Powerful state Sen. John Sampson (D-Brooklyn) allegedly contacted an employee of the U.S. Attorney’s Office in Brooklyn in an effort to identify potential witnesses in a mortgage fraud investigation, and to determine if Sampson himself was being investigated.
A nine-count indictment of Sampson unsealed on Monday alleges the senator told an associate who was a defendant in the case that if witnesses could be identified, Sampson could arrange to “take them out.”
Sampson surrendered to the FBI on Monday morning, charged with embezzlement, obstruction of justice and making false statements to FBI agents.
The senator had been the subject of heightened speculation since Friday, when the U.S. Attorney’s Office for the Eastern District of New York announced that former state Sen. Shirley Huntley (D-Jamaica) wore a wire in conversations with three elected officials that provided “evidence useful to law enforcement.”
Those three names are in a sealed complaint that is expected to be delivered to U. S. District Judge Jack Weinstein on Thursday.
Sampson, 47, has been in the state Senate since 1997.
The indictment, announced by U.S. Attorney Loretta Lynch, does not discuss whether Sampson is the official identified as “state Senator #1” in Huntley’s presentence report — a senator who allegedly approached Huntley to have her use her influence on behalf of a businessman at John F. Kennedy International Airport in return for $1,000.
Lynch does accuse Sampson of embezzling approximately $440,000 from the proceeds of the sale of foreclosed properties while serving as a court-appointed referee for foreclosure proceedings in Kings County, or Brooklyn, Supreme Court.
The money, according to the government, was intended to fund Sampson’s unsuccessful 2005 run for Brooklyn DA.
“As charged in the indictment, for years, Sen. John Sampson abused his position of public trust to steal from New Yorkers suffering from home foreclosure, and from the very county he was elected to represent,” Lynch said.
“But the former Senate ethics leader didn’t stop there,” Lynch continued. “Sen. Sampson allegedly stole that money to fund his own ambition to become Brooklyn’s top state prosecutor, then engaged in an elaborate obstruction scheme to hide his illegal conduct, going so far as to counsel lies and the hiding of evidence.”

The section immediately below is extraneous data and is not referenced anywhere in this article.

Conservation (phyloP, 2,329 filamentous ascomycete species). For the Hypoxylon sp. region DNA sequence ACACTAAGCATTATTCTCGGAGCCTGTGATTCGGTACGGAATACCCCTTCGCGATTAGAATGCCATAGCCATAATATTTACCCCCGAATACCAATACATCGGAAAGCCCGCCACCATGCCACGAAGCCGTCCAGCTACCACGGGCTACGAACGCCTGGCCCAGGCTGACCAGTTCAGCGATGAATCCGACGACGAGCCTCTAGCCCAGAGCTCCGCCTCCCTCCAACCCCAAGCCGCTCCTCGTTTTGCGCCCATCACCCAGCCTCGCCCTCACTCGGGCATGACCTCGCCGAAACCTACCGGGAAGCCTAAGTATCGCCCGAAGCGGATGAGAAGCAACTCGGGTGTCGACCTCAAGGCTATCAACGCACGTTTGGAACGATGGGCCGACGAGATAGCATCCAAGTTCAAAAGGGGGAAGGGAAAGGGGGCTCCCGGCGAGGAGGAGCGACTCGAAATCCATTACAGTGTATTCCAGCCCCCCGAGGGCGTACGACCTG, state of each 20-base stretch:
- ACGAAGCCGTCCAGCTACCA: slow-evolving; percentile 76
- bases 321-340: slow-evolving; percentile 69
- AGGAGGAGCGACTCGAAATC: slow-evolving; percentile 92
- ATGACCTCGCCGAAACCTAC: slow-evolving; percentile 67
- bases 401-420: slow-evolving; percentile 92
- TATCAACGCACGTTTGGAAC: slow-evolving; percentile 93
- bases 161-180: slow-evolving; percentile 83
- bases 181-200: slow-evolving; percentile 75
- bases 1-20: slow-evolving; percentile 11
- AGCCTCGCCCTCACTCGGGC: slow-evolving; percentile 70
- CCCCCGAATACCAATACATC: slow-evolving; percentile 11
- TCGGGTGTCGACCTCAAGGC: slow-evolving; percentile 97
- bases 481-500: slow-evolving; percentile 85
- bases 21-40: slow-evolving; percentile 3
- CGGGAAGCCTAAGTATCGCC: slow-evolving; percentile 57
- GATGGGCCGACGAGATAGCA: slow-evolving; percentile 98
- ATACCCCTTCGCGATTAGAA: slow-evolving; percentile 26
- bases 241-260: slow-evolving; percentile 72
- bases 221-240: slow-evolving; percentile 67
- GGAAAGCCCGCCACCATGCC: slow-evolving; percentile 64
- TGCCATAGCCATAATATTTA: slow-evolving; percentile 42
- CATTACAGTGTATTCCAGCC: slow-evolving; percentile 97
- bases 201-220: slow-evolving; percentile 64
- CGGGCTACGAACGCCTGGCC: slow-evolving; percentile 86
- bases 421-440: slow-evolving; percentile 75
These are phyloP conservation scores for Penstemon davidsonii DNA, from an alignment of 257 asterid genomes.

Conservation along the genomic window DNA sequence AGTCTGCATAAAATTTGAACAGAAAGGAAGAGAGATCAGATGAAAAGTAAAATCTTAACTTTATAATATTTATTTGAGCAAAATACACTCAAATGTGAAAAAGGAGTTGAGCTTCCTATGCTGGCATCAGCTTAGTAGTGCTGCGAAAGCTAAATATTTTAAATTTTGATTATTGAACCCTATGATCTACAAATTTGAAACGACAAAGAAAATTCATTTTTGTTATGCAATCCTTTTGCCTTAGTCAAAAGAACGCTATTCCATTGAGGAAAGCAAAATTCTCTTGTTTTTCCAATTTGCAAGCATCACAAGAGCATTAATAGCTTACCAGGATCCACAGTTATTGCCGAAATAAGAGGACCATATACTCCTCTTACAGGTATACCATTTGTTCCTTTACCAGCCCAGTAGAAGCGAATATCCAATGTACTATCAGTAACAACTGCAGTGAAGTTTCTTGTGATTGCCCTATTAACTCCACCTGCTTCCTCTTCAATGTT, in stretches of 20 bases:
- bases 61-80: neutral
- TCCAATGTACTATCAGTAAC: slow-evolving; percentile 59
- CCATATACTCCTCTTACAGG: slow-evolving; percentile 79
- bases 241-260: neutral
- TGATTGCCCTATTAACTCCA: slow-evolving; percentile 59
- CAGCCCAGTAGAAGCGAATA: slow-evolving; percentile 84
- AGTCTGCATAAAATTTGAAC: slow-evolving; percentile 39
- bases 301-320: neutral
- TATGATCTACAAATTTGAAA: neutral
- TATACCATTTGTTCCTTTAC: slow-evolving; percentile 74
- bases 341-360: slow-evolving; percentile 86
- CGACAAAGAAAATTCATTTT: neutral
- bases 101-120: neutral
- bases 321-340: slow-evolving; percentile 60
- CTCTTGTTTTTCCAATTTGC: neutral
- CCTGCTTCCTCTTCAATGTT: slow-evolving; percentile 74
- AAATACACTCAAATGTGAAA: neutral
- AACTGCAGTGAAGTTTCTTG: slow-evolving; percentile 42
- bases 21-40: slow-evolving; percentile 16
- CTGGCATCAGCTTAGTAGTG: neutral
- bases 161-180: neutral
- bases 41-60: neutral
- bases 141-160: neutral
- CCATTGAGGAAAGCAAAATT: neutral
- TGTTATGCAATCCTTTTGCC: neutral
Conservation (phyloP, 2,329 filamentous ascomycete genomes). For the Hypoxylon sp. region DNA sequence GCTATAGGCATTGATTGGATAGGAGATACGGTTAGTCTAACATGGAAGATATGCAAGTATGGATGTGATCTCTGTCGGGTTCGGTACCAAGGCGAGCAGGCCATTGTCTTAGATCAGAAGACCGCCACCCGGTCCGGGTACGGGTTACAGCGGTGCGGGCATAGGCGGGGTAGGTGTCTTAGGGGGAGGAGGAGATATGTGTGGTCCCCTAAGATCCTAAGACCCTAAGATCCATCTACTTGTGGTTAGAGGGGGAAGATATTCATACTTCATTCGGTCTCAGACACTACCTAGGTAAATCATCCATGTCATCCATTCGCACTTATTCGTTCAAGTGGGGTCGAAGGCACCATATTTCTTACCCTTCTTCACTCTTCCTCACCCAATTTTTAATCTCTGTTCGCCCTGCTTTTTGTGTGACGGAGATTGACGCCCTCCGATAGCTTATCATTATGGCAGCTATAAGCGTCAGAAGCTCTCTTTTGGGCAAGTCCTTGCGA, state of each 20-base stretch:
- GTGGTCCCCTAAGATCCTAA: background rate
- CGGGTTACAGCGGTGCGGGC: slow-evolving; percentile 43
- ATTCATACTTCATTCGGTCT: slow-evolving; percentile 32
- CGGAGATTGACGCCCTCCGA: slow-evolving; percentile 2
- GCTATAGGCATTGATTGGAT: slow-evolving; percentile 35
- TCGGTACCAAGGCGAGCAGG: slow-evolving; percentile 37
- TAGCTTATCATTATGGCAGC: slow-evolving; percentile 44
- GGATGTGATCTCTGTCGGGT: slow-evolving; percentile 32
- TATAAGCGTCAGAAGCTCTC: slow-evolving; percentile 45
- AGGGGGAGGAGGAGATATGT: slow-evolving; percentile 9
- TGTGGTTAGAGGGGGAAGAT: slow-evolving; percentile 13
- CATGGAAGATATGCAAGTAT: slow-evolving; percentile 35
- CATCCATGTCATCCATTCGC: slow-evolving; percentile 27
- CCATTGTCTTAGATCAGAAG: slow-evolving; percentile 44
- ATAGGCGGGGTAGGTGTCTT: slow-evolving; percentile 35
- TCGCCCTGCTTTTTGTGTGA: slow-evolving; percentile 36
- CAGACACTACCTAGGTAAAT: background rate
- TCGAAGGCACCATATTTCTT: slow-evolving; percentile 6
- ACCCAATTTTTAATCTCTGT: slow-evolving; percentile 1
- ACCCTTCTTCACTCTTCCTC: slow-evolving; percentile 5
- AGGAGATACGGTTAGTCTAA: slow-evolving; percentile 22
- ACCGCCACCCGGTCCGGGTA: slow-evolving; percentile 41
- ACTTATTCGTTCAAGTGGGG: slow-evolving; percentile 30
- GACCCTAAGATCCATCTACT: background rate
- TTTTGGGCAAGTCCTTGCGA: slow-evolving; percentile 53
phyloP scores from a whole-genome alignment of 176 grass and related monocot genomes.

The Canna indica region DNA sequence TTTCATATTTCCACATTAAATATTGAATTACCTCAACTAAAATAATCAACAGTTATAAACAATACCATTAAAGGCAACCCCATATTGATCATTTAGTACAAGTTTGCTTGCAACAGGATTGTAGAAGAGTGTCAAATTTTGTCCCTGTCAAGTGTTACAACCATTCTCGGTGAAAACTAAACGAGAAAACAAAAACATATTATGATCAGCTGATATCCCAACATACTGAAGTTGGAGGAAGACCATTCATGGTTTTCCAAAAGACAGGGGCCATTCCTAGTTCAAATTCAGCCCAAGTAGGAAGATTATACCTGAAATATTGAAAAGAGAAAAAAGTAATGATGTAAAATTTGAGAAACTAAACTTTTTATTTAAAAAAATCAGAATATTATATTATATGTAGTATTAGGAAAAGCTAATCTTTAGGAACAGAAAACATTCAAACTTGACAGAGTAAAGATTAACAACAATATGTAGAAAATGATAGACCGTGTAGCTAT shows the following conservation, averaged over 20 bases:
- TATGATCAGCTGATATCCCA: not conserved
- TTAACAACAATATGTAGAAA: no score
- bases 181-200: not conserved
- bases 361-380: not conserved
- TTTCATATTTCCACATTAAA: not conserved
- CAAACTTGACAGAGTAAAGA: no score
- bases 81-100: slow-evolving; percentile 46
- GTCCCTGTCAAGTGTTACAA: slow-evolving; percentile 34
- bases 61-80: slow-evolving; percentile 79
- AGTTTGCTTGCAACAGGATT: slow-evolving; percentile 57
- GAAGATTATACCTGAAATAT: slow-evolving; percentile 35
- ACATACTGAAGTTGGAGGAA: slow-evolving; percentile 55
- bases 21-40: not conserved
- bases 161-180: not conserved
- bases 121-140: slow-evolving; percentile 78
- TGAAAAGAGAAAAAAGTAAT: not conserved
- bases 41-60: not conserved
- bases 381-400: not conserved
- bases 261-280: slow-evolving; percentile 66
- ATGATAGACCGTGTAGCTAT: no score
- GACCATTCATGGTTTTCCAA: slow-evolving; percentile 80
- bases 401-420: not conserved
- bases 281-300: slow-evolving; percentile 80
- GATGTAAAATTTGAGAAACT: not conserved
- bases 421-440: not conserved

The indictment also accuses Sampson of directing “an associate who worked in the real estate industry,” who had given him a $188,500 “loan” which was not paid back, to withhold evidence from investigators; of using the employee in the U.S. Attorney’s Office in an effort to get confidential information related to the mortgage fraud investigation; and making false statements to the FBI in July 2012 when agents approached him to talk about the “loan” from the associate.
A partial, handwritten list of potential witnesses in the mortgage fraud case allegedly was found in the office of the U.S. Attorney employee, who was subsequently terminated.
The FBI said there was no contract drawn up for the loan, and no agreement on interest rates.
The FBI said “the associate” was hit with bank and wire fraud charges by the Eastern District Office in the summer of 2011.
An agency spokeswoman on Monday afternoon declined to comment on speculation in the media that the associate is Edul Ahmad.
Ahmad, of Queens, was indicted by the Eastern District Office in August 2011 in connection with a multimillion-dollar mortgage fraud scheme.
He pleaded guilty in October.
Ahmad also has ties to Queens Congressman Gregory Meeks (D-Jamaica).
The House Ethics Committee in December found that a $40,000 loan from Ahmad to Meeks in 2007 was not an impermissible gift. It found that Meeks made “inadvertent errors on financial disclosure statements” in 2007 and 2008 when the congressman failed to declare the loan on his financial disclosure paperwork.
The money subsequently was repaid, and Meeks faced no penalties in the House.
Sampson, according to Lynch’s office, faces 10 years on each of two counts of embezzlement; between 10 and 20 years on the various obstruction of justice charges; and up to five years on each of the false statement charges.